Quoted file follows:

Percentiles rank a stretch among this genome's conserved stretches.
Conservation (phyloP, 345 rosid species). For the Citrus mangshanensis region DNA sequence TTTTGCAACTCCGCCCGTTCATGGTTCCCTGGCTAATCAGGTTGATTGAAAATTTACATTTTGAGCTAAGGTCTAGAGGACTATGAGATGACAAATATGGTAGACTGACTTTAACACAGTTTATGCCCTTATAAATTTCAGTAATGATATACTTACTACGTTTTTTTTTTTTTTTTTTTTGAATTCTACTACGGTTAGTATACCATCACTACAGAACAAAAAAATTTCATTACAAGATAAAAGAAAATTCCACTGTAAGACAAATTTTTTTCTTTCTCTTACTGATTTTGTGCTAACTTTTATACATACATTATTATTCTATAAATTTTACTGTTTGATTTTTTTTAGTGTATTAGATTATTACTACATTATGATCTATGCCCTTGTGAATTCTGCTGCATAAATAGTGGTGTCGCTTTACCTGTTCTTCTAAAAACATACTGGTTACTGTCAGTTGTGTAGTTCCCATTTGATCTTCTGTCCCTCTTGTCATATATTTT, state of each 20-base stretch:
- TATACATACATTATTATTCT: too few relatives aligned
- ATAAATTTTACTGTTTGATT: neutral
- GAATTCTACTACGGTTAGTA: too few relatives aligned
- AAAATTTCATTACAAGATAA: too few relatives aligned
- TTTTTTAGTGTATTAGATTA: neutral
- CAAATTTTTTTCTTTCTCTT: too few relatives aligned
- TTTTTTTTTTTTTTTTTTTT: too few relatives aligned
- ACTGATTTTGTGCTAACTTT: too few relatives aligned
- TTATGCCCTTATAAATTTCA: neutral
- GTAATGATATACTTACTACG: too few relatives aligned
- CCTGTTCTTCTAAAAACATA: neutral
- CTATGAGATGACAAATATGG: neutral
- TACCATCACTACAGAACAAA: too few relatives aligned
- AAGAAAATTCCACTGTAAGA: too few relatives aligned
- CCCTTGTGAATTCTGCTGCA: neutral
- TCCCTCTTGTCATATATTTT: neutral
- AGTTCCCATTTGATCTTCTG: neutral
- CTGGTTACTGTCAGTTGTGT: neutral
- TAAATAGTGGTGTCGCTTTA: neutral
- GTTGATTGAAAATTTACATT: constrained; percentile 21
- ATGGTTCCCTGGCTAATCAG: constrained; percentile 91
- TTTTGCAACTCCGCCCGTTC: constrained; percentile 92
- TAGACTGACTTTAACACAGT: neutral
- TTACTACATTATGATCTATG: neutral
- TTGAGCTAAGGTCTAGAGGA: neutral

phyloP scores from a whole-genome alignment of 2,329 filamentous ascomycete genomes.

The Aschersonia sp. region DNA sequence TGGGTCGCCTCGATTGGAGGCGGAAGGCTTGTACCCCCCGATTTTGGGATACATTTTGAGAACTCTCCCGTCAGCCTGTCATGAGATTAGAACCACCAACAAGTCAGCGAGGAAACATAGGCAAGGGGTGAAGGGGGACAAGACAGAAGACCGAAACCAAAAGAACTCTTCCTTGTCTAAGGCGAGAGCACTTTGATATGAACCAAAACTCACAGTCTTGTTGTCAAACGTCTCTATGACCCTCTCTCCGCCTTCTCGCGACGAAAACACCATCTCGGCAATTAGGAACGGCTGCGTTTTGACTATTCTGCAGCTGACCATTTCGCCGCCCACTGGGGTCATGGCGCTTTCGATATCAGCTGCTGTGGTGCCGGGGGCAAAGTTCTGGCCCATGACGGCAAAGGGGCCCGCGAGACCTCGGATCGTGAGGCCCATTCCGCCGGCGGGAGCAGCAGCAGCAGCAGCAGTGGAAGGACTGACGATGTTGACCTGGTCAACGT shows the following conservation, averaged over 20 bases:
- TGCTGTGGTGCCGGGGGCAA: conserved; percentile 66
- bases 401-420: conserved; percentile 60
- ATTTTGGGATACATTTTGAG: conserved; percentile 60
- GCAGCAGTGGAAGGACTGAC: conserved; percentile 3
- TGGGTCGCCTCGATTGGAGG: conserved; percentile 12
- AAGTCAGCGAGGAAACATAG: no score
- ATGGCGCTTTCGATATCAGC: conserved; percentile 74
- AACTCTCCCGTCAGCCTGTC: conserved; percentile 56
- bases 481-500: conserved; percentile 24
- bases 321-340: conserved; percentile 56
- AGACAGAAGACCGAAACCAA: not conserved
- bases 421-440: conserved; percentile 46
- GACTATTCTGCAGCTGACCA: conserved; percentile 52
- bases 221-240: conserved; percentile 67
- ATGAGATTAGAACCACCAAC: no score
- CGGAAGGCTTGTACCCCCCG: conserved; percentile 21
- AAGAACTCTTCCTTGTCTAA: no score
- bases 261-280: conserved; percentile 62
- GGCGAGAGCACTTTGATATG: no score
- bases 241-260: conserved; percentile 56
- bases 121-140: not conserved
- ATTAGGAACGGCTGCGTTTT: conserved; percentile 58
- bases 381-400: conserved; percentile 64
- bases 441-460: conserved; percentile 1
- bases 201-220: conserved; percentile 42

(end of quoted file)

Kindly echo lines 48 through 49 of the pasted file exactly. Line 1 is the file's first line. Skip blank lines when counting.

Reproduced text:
- GGCGAGAGCACTTTGATATG: no score
- bases 241-260: conserved; percentile 56